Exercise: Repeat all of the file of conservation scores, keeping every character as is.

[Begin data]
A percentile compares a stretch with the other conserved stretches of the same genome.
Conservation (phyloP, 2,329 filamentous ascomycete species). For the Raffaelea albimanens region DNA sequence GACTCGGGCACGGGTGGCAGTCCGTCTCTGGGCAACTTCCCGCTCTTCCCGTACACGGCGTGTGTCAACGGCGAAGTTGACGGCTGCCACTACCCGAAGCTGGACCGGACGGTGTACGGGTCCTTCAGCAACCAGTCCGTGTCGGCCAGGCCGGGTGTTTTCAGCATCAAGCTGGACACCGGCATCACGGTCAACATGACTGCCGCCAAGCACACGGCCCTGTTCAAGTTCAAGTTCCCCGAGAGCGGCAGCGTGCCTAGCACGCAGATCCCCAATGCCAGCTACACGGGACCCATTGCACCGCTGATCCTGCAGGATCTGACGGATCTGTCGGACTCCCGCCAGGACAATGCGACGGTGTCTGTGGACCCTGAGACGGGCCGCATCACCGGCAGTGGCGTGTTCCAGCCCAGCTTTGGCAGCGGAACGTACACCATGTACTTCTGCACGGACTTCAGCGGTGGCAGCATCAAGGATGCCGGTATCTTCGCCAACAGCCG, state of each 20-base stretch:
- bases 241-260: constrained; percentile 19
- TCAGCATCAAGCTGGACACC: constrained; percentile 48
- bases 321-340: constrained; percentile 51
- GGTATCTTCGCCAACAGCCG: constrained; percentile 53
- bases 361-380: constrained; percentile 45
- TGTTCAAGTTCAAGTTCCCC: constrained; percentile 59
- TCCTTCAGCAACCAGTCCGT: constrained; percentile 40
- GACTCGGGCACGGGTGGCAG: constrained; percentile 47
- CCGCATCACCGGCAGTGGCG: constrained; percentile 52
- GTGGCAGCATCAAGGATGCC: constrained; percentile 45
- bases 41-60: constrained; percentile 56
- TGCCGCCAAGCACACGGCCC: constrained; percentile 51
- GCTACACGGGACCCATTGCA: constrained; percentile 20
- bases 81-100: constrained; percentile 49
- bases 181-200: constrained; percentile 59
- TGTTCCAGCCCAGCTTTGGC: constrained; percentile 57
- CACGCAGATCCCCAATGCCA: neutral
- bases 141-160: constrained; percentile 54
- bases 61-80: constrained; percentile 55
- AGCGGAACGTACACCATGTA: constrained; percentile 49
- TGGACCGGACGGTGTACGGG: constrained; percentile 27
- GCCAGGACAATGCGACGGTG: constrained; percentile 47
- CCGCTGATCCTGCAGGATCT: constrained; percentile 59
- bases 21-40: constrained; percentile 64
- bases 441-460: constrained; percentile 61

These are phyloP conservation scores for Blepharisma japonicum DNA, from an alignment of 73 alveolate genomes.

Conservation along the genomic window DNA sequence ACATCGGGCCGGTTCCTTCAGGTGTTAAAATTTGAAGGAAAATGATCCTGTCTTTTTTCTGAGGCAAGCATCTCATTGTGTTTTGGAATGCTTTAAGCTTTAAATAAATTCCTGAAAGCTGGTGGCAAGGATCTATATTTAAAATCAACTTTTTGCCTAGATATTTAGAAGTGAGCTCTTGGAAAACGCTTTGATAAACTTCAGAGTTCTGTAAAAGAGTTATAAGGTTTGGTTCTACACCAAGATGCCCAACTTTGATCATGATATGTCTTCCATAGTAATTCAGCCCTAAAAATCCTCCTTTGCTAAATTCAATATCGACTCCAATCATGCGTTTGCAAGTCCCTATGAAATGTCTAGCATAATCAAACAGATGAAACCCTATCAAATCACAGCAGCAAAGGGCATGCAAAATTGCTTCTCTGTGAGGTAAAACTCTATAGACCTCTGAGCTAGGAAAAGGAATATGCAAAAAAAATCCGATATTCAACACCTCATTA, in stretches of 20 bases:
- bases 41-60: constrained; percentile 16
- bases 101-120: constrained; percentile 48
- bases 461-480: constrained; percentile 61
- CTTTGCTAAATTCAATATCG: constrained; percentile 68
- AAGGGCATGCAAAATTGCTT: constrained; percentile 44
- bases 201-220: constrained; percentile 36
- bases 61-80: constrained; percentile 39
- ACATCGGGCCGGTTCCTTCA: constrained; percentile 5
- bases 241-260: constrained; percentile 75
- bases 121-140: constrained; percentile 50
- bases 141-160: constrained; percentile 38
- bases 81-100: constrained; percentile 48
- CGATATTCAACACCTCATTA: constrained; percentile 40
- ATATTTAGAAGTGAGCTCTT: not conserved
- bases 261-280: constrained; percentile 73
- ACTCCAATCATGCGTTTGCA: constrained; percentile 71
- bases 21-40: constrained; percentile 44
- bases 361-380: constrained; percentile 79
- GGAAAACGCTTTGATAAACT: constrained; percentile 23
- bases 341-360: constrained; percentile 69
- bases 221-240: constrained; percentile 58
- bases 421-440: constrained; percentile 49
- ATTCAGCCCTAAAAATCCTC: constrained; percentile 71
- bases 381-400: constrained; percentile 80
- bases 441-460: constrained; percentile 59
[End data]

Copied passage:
A percentile compares a stretch with the other conserved stretches of the same genome.
Conservation (phyloP, 2,329 filamentous ascomycete species). For the Raffaelea albimanens region DNA sequence GACTCGGGCACGGGTGGCAGTCCGTCTCTGGGCAACTTCCCGCTCTTCCCGTACACGGCGTGTGTCAACGGCGAAGTTGACGGCTGCCACTACCCGAAGCTGGACCGGACGGTGTACGGGTCCTTCAGCAACCAGTCCGTGTCGGCCAGGCCGGGTGTTTTCAGCATCAAGCTGGACACCGGCATCACGGTCAACATGACTGCCGCCAAGCACACGGCCCTGTTCAAGTTCAAGTTCCCCGAGAGCGGCAGCGTGCCTAGCACGCAGATCCCCAATGCCAGCTACACGGGACCCATTGCACCGCTGATCCTGCAGGATCTGACGGATCTGTCGGACTCCCGCCAGGACAATGCGACGGTGTCTGTGGACCCTGAGACGGGCCGCATCACCGGCAGTGGCGTGTTCCAGCCCAGCTTTGGCAGCGGAACGTACACCATGTACTTCTGCACGGACTTCAGCGGTGGCAGCATCAAGGATGCCGGTATCTTCGCCAACAGCCG, state of each 20-base stretch:
- bases 241-260: constrained; percentile 19
- TCAGCATCAAGCTGGACACC: constrained; percentile 48
- bases 321-340: constrained; percentile 51
- GGTATCTTCGCCAACAGCCG: constrained; percentile 53
- bases 361-380: constrained; percentile 45
- TGTTCAAGTTCAAGTTCCCC: constrained; percentile 59
- TCCTTCAGCAACCAGTCCGT: constrained; percentile 40
- GACTCGGGCACGGGTGGCAG: constrained; percentile 47
- CCGCATCACCGGCAGTGGCG: constrained; percentile 52
- GTGGCAGCATCAAGGATGCC: constrained; percentile 45
- bases 41-60: constrained; percentile 56
- TGCCGCCAAGCACACGGCCC: constrained; percentile 51
- GCTACACGGGACCCATTGCA: constrained; percentile 20
- bases 81-100: constrained; percentile 49
- bases 181-200: constrained; percentile 59
- TGTTCCAGCCCAGCTTTGGC: constrained; percentile 57
- CACGCAGATCCCCAATGCCA: neutral
- bases 141-160: constrained; percentile 54
- bases 61-80: constrained; percentile 55
- AGCGGAACGTACACCATGTA: constrained; percentile 49
- TGGACCGGACGGTGTACGGG: constrained; percentile 27
- GCCAGGACAATGCGACGGTG: constrained; percentile 47
- CCGCTGATCCTGCAGGATCT: constrained; percentile 59
- bases 21-40: constrained; percentile 64
- bases 441-460: constrained; percentile 61

These are phyloP conservation scores for Blepharisma japonicum DNA, from an alignment of 73 alveolate genomes.

Conservation along the genomic window DNA sequence ACATCGGGCCGGTTCCTTCAGGTGTTAAAATTTGAAGGAAAATGATCCTGTCTTTTTTCTGAGGCAAGCATCTCATTGTGTTTTGGAATGCTTTAAGCTTTAAATAAATTCCTGAAAGCTGGTGGCAAGGATCTATATTTAAAATCAACTTTTTGCCTAGATATTTAGAAGTGAGCTCTTGGAAAACGCTTTGATAAACTTCAGAGTTCTGTAAAAGAGTTATAAGGTTTGGTTCTACACCAAGATGCCCAACTTTGATCATGATATGTCTTCCATAGTAATTCAGCCCTAAAAATCCTCCTTTGCTAAATTCAATATCGACTCCAATCATGCGTTTGCAAGTCCCTATGAAATGTCTAGCATAATCAAACAGATGAAACCCTATCAAATCACAGCAGCAAAGGGCATGCAAAATTGCTTCTCTGTGAGGTAAAACTCTATAGACCTCTGAGCTAGGAAAAGGAATATGCAAAAAAAATCCGATATTCAACACCTCATTA, in stretches of 20 bases:
- bases 41-60: constrained; percentile 16
- bases 101-120: constrained; percentile 48
- bases 461-480: constrained; percentile 61
- CTTTGCTAAATTCAATATCG: constrained; percentile 68
- AAGGGCATGCAAAATTGCTT: constrained; percentile 44
- bases 201-220: constrained; percentile 36
- bases 61-80: constrained; percentile 39
- ACATCGGGCCGGTTCCTTCA: constrained; percentile 5
- bases 241-260: constrained; percentile 75
- bases 121-140: constrained; percentile 50
- bases 141-160: constrained; percentile 38
- bases 81-100: constrained; percentile 48
- CGATATTCAACACCTCATTA: constrained; percentile 40
- ATATTTAGAAGTGAGCTCTT: not conserved
- bases 261-280: constrained; percentile 73
- ACTCCAATCATGCGTTTGCA: constrained; percentile 71
- bases 21-40: constrained; percentile 44
- bases 361-380: constrained; percentile 79
- GGAAAACGCTTTGATAAACT: constrained; percentile 23
- bases 341-360: constrained; percentile 69
- bases 221-240: constrained; percentile 58
- bases 421-440: constrained; percentile 49
- ATTCAGCCCTAAAAATCCTC: constrained; percentile 71
- bases 381-400: constrained; percentile 80
- bases 441-460: constrained; percentile 59